Friday, May 10, 2019

Gospel text for Sunday 12 May 2019

John 10:22-30        At that time the festival of the Dedication took place in Jerusalem. It was winter, and Jesus was walking in the temple, in the portico of Solomon. So the Jews gathered around him and said to him, "How long will you keep us in suspense? If you are the Messiah, tell us plainly." Jesus answered, "I have told you, and you do not believe. The works that I do in my Father's name testify to me; but you do not believe, because you do not belong to my sheep. My sheep hear my voice. I know them, and they follow me. I give them eternal life, and they will never perish. No one will snatch them out of my hand. What my Father has given me is greater than all else, and no one can snatch it out of the Father's hand. The Father and I are one.”

Reflection       Thanks to the brave guerilla fighter Judas Maccabee, in the year 166BCE the Temple building is restored to holiness, the center of Jewish worship is intact. Still, two hundred years later in John's gospel text the Jews  are looking for the Messiah, the king or high priest who will lead them to a happily ever after life. Lately many of them have seen and almost all of them have heard about the man Jesus, the inscrutable prophet who touches and heals, teaches with authority, forgives unconditionally, offers hope to all people, and at the same time he is irreverent, hangs out with all the wrong folks,  violates  Temple traditions and discredits the orthodoxy of the elite religious and political authorities. 

The Jews are not sure what to make of Jesus. So when they see him  “walking in the Temple, in the portico of Solomon” they ask him, “If you are the Messiah, tell us plainly.” But Jesus’ speech is anything but plain. Of course, they do not understand. They cannot hear the deep meaning of Jesus’ words.  They cannot see that Jesus embodies the temple, the new way of worship in Spirit and in Truth. (John 4.23) I believe this is what Jesus was alluding to earlier in John’s gospel when he drove the vendors who were selling sheep and cattle, doves and money out of the Temple and said, “Destroy this temple and in three days I will raise it up.” (John 2.19)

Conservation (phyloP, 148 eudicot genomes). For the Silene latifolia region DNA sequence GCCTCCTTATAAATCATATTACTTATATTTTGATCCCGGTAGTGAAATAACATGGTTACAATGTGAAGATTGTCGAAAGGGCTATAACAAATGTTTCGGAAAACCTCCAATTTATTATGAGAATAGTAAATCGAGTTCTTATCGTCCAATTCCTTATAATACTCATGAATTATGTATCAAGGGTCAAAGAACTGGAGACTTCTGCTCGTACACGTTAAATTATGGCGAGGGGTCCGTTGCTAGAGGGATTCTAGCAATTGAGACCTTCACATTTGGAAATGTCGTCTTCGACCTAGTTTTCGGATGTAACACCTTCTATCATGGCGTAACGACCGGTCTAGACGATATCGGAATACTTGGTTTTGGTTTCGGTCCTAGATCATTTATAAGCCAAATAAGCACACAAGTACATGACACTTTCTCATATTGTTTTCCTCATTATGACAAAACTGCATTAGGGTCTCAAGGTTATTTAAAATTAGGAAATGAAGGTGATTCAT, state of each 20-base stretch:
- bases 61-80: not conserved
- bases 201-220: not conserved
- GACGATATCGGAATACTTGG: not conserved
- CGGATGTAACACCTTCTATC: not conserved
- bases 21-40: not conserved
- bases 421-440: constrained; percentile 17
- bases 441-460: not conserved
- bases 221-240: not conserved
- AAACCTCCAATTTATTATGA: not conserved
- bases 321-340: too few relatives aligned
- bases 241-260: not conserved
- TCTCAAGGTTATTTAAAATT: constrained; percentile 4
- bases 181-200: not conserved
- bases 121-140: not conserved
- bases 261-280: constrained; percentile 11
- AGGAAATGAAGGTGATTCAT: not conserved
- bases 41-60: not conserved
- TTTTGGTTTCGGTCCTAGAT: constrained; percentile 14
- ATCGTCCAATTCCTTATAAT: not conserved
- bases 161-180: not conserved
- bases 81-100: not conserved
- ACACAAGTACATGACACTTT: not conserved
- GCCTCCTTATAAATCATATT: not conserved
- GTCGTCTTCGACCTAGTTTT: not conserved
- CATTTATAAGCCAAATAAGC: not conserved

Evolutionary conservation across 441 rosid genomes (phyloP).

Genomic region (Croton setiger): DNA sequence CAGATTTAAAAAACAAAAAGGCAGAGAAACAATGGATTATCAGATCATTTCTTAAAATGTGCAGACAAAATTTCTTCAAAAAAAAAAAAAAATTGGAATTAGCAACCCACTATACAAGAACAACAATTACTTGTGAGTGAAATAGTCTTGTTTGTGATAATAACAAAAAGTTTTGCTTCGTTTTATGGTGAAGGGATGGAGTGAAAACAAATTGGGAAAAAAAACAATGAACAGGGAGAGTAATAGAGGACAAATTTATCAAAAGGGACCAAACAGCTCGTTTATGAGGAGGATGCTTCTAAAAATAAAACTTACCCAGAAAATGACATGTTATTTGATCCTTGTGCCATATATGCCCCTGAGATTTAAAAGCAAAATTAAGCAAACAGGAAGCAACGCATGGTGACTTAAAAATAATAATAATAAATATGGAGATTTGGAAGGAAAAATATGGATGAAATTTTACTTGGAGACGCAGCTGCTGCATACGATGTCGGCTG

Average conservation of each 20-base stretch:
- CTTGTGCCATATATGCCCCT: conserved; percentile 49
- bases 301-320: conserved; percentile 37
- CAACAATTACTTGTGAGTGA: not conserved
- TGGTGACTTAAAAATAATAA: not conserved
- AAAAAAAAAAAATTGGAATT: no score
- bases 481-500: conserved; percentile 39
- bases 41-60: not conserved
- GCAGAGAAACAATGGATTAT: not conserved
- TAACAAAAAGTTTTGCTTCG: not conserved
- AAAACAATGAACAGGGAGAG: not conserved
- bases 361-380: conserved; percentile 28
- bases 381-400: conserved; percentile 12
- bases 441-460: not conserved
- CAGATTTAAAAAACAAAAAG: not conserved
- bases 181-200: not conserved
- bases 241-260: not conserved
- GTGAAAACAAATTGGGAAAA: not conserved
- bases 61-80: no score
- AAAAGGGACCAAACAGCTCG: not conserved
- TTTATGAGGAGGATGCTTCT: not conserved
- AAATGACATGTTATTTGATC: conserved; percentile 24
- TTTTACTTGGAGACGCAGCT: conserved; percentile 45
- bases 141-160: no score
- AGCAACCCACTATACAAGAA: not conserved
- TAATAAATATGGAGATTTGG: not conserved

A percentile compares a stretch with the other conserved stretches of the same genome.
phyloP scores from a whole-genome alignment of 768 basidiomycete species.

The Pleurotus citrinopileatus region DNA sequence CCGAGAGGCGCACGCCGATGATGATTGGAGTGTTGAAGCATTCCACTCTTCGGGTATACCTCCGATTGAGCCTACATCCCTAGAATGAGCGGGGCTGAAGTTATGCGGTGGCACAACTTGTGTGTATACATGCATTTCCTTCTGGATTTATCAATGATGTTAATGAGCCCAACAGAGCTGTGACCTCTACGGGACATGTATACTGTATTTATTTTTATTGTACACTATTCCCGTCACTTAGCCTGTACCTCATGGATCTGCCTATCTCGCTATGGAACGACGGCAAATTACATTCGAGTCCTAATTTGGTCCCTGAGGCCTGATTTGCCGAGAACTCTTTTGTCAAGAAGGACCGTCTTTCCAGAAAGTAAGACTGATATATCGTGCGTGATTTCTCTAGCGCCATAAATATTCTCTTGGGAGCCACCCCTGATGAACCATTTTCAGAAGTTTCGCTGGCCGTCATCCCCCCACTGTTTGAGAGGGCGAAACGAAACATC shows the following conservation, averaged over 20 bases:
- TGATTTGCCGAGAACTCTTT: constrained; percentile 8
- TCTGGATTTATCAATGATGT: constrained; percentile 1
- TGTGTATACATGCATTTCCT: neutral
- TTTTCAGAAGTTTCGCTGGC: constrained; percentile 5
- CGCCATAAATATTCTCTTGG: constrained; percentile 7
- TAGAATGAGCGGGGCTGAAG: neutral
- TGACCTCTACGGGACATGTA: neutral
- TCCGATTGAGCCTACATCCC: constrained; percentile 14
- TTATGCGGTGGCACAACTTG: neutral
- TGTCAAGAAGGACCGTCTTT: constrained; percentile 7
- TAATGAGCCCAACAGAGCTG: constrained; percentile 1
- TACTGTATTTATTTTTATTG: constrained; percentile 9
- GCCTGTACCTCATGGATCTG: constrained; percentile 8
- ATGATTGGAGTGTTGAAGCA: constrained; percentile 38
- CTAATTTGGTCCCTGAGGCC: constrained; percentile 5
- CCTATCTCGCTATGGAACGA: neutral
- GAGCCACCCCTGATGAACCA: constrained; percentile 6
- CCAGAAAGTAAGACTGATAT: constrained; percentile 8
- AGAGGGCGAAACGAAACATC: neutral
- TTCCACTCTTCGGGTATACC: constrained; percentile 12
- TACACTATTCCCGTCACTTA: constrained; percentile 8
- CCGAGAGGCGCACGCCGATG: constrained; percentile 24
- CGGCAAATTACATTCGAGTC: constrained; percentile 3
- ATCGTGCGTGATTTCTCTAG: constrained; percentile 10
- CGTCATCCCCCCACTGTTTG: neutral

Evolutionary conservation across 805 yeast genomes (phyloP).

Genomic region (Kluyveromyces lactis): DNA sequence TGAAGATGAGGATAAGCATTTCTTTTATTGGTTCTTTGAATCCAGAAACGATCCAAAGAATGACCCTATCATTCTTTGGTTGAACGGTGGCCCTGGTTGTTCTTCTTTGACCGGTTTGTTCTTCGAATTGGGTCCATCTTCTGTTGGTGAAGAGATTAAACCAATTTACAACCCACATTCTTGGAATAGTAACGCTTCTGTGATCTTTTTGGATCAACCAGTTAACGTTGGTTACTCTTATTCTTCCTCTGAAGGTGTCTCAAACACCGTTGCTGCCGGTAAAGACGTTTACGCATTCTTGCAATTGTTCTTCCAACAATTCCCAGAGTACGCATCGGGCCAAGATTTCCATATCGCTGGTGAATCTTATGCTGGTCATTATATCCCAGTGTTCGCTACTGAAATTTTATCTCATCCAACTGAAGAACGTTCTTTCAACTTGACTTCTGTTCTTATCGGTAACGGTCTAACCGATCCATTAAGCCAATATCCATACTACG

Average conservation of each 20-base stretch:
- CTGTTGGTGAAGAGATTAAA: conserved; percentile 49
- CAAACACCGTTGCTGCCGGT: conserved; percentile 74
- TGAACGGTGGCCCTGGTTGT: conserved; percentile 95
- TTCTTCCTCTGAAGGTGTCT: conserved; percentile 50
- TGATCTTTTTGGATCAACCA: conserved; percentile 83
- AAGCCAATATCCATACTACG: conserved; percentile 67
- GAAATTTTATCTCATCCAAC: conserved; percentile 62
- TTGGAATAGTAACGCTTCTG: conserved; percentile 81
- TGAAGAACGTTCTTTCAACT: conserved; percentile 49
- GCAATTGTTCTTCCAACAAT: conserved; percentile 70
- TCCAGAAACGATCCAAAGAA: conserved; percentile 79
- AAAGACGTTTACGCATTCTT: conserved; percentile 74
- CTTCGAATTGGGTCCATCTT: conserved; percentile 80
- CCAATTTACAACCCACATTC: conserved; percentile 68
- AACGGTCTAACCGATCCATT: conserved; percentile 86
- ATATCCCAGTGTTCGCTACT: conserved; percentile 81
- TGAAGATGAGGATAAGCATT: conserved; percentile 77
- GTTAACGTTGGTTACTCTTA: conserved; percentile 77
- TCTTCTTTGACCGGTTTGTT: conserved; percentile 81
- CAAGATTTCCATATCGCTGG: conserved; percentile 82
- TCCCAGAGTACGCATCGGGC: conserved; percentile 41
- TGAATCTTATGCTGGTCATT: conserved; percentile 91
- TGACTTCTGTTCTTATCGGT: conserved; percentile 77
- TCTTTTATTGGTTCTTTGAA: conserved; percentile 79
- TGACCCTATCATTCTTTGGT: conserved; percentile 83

From our privileged point of view two thousand years later, we know Jesus is not talking about a superhero’s brick and mortar magical building plan.  Jesus is talking about his own body, all of our bodies, as the new temples of God, the new places of holiness. And, Jesus did not make this up.

From the very beginning we hear in one of our Genesis creation myths God speaking, “‘Let Us make humankind in Our image, in Our likeness’…. So God created humankind in God’s own image…” (Gen 1.26-27) Like Jesus, all of humanity is meant to be the dwelling place, the temple, the image of God. The contemporary theologian and wisdom bearer, Rabbi Lord Jonathan Sacks cites Leviticus in which “The Lord says to Moses: “Speak to the entire assembly of Israel and say to them, ‘Be holy because I, the Lord, your God, am holy,’” (Lev 19.1-2) and  goes on to explain, this is the first time such an all inclusive command from God is resolutely articulated. Sacks writes, “It is life itself that is to be sanctified…  Holiness is to be made manifest in the way the nation makes its clothes and plants its fields, in the way justice is administered, workers are paid, and business conducted. The vulnerable – the deaf, the blind, the elderly, and the stranger – are to be afforded special protection. The whole society is to be governed by love, without resentments or revenge.”*

Sacks calls this “the radical democratisation of holiness.” Prior to this communication between God and Moses the Jews understood the place of the Temple to be holy and only certain designated holy people, the priests, had access to it. So this is a great re-turning point in our human story,  an expanded understanding of our relationship with God and one another. We are all meant to be holy, to be temples of the living God, which means all people are to be dignified and cared for, at least as well as we care for our temples, our churches, our homes. 

As we remember the Festival of the Dedication of the Temple shall we rededicate our selves, our souls and bodies as the new temples of God? Shall we reaffirm our commitment to dignify and care for all people as well as we care for our brick and mortar homes, churches and temples? 

* Rabbi Sacks blog  Covenant and Conversation, 8 May 2019

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